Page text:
In this interesting book, the authors discuss the concept of resonance, where leaders bring out the best in people by being positive about their emotions. Four aspects of emotional intelligence are discussed with reference to various types of leadership. Essential and specific steps are recommended to become a more positive leader and create a better organization. But as an Optimal Thinker who has incorporated Optimal Thinking into my corporation, I understand that seeking to improve an organization with suboptimal positive action will not bring out the best in leaders or others. This valuable book can be most easily optimized with an infusion of Optimal Thinking. Recognized by leaders like myself as the mental resource to be our best, Optimal Thinking is now being employed in top corporations to deal with all situations, including those resulting from emotional incompetencies. Employees are asking the best questions to elicit optimal solutions. Read this book along with Optimal Thinking: How to Be Your Best Self and you will optimize results.
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33 of 36 people found the following review helpful
on September 3, 2003
This book is unique because it recognizes the value of feeling good about ourselves in the workplace. The author is a courageous pioneer in this field. I also believe that personal leadership is the foundation for leading others, so I suggest that Optimal Thinking: How to Be Your Best Self to learn how to make the most of oneself and then bring out the best from others.
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32 of 35 people found the following review helpful
on June 5, 2004
Emotionally intelligent leaders connect with their people. This leadership quality speaks for itself, unites employees behind the leader's mission, encouraging them to be more productive. This book is uniquely valuable in that it explains the value of different types of repertoire -- visionary, coaching, affiliative, and democratic -- and when to apply them. Daniel Goleman should be applauded for restoring humanity into the workplace with his concept of Emotional Intelligence. Personally, I achieved emotional intelligence with a practical how-to book called "Optimal Thinking: How To Be Your Best Self." Optimal Thinking explains the message behind each emotion and provides the best questions to ask ourselves and others to obtain emotional resolution and optimal results.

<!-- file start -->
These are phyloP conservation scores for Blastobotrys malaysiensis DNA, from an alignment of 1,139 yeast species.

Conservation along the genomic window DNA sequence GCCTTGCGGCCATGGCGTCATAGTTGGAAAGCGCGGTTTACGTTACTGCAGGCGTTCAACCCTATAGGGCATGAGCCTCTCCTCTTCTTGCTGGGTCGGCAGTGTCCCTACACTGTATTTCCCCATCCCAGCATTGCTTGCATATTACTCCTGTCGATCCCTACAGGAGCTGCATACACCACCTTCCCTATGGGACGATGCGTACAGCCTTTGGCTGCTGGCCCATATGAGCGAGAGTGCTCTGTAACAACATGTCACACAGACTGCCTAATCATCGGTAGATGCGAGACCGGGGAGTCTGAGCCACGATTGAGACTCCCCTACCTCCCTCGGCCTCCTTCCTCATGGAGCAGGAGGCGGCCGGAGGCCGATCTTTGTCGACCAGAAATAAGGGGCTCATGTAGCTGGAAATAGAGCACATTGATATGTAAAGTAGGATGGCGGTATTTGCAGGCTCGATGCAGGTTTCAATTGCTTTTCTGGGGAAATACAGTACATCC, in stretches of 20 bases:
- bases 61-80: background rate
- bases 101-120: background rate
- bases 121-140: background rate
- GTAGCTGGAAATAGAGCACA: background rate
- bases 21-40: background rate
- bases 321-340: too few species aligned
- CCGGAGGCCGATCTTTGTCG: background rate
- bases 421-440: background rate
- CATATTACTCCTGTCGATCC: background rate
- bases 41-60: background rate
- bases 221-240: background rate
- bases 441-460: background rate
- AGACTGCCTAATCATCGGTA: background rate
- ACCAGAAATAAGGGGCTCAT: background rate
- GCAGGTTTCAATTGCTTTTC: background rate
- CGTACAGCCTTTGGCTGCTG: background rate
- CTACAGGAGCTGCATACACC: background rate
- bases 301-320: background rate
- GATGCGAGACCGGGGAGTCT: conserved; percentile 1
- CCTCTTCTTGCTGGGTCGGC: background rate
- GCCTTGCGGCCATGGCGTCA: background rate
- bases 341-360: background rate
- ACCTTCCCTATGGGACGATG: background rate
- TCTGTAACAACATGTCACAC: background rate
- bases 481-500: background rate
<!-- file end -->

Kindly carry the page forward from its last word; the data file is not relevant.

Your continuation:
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48 of 55 people found the following review helpful
on April 1, 2002
"Primal Leadership" by Daniel Goleman is intellectually well done, from its presentation to its supporting examples. Though I agree with everything in the book, one important thing is missing that anyone really serious about all of this will absolutely need. That is, a basic philosophical understanding of the morals, ethics, and character required for GOOD leadership. I recommend the book "West Point: Character, Leadership,..." by Norman Thomas Remick for that.
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34 of 38 people found the following review helpful
on July 9, 2002
I think Daniel Goleman's "Primal Leadership" hits the nail on the head when it talks about Emotional Intelligence and making those you are leading feel good. It sounds like a modern way of saying what philosophers throughout the ages have said, as even I as a professor learned from Norman Thomas Remick in "West Point: Character Leadership...", about "good-leaders" giving followers the "will" to follow. Goleman goes on in his book to talk about the practical, how-to, ways of imparting the emotional "will" to follow, as did Remick talk about the practical philosophy behind this important subject. I recommend first reading Goleman's "Primal Leadership", then going on to read the Remick book to build your knowledge.
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38 of 43 people found the following review helpful
on March 13, 2004
This book is excellent for anyone who is in or wants to be in a leadership role.
2 others are Guerrilla PR: Wired and The Leader in You.